I’m noticing a number of patients interested in Tyvaso. The form is new for me as I have just been approved today and I have been on Tyvaso since early February 2021 for treatment of PAH and IPF. I started at 3 breaths every 4 hours and have graduated to 18 breaths as of the end of April. It seems to cause me to have a short coughing spell […] View
The purpose for my writing here is to encourage some of you older guests that there is still life after IPF. I am on 10-12L of O2 during the day when I’m moving around some but mostly sitting and my O2 level can drop into the 70’s when I walk very short distances, say 20 or 30′. At night I reduce the O2 level to 6L.
At age 83 I’m not planning to return to work. I was diagnosed with IPF 3 or more years ago and my condition is pretty stable now. Since my brain still functions about as good as it always has, I use it as I sit most days. I do go to pulmonary therapy to work out with some monitoring of what I’m doing. I also do some volunteer work helping with some desk chores for a small non-profit that helps to keep my mind active. There are some other groups I help with horticulture questions, and this also keeps my mind busy. Keep busy and do what you can, as long as you can. It isn’t easy but important to stay connected doing good for whom ever you can. You can always tell someone about Jesus after you have a relationship with Him. Read the some of the Bible starting in the book of Romans or the book of John. Then just keep reading for more comfort and suggestions of how to tell others about what God, through His son has already done for us. Hoping we connect after we leave this life and head onto eternity.
Mike, I have been on OFEV for over 2 years and seem to have much the same reaction to activity as you do. I’m on 13L of O2 during the day and my levels will still drop to in the low 70’s just going to the bathroom which is only 20’each way from my chair. At night I lower the level of O2 to 6 or 7L. In addition to the IPF I also have PAH and I’m talking Tyvaso for that. I go to pulmonary therapy 2X a week where they up the O2 to 15L when on the machines. I use a wheelchair to get to and from the car. Sure puts a crimp on being active. Never thought I would see this. Earl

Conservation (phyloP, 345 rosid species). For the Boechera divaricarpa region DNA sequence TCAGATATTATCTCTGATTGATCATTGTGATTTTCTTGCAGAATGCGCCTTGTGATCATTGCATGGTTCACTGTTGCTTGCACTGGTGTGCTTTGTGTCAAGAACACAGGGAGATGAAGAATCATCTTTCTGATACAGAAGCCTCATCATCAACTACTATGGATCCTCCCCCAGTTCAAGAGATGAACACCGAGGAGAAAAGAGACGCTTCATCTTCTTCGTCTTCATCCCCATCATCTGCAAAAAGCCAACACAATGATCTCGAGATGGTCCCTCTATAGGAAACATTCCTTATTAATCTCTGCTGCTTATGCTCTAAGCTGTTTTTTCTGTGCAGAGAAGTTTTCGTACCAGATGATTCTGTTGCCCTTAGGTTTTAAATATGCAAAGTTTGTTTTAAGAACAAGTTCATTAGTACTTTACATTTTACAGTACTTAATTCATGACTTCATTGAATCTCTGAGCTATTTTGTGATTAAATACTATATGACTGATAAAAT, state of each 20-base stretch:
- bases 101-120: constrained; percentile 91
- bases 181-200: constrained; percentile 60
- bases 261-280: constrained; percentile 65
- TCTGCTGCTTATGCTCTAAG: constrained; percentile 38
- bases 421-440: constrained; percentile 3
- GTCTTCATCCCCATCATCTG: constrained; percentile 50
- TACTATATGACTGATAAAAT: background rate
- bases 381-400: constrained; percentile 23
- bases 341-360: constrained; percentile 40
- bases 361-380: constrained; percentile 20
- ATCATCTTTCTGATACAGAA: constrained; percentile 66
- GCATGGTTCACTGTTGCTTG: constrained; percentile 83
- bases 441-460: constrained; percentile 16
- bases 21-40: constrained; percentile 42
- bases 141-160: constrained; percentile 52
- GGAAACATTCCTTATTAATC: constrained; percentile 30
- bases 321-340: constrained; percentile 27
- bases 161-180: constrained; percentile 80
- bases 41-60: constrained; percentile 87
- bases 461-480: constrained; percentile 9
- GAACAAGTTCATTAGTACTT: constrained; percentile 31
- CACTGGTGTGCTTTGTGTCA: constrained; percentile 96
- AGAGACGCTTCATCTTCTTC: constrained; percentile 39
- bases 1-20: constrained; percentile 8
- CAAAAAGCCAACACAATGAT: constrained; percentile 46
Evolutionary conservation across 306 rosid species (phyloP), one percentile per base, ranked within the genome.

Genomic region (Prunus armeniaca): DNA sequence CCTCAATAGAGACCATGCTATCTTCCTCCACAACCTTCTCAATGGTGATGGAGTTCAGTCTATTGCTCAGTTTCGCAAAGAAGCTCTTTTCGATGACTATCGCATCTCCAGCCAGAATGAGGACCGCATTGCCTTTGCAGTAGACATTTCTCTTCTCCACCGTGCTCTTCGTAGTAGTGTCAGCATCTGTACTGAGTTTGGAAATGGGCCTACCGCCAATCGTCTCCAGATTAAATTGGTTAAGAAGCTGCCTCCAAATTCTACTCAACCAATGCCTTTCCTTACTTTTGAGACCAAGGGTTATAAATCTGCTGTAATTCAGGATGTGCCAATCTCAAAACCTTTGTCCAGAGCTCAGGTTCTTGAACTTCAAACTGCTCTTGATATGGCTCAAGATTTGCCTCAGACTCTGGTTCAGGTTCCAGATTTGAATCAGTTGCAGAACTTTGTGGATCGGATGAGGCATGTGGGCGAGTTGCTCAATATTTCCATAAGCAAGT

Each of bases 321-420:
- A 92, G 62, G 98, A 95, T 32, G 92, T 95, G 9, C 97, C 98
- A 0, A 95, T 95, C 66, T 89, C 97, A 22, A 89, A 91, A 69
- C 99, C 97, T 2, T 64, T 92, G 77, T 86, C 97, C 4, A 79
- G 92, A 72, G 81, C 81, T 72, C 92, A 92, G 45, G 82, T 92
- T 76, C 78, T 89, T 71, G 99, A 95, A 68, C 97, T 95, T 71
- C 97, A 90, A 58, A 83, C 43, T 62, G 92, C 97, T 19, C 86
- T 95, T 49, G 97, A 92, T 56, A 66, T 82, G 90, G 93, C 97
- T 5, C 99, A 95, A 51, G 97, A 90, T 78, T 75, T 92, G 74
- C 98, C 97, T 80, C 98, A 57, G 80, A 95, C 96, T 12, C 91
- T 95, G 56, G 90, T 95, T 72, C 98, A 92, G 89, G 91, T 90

I’ve been on Ofev for going on 3 years. I started on 150mg 2Xday and my doc had me get blood sample 3 times annually to check my liver function. At one point he suggested going to 100mg due to the effect the Ofev was having on my liver. I take an imodium tablet every other day and eat a meal with the Ofev so I have no serious digestive track issue.
Wishing you all the best and learning we just have to slow down and take longer to do anything. I’m on 10L of O2 during the day and 6L at night.
I find that fatigue is what most of this disease is. I’m used to going-at-it and getting it done. But guess what, those days are over. My wife used to call me the Ever-Ready Rabbit. I seldom ran out of pep. Now…..I…. have….. to…. go…..slow. Yes, pacing yourself for the day is all I know now. We are all different and I’ve been told IPF affects each of us differently. I have to remember to “breathe in through your nose, out through pursed lips…. slowly”. I’m on 10L of O2 during the day and 6L at night. I’m into this game about 2 years now. OFEV 100mg 2X/day and Tyvaso (inhaler) 21 breaths 4X/day for PAH. My condition seems to be stabilized. I hate to be a burden on my wife but I really don’t have a choice. All the best to you.
Ron, I’ve been on OFEV 150mg 2 times daily, with food and then down to 100mg 2 times daily with food for over 2 years with no problem with low O2. I suggest you look for some other reason for the drop in O2. I have very little problems with digestive track either.
Pulmonary Fibrosis News Today is strictly a news and information website about the disease. It does not provide medical advice, diagnosis or treatment. This content is not intended to be a substitute for professional medical advice, diagnosis, or treatment. Always seek the advice of your physician or other qualified health provider with any questions you may have regarding a medical condition. Never disregard professional medical advice or delay in seeking it because of something you have read on this website.
This site is strictly a news and information website about the disease. It does not provide medical advice, diagnosis or treatment. This content is not intended to be a substitute for professional medical advice, diagnosis, or treatment. Always seek the advice of your physician or other qualified health provider with any questions you may have regarding a medical condition. Never disregard professional medical advice or delay in seeking it because of something you have read on this website.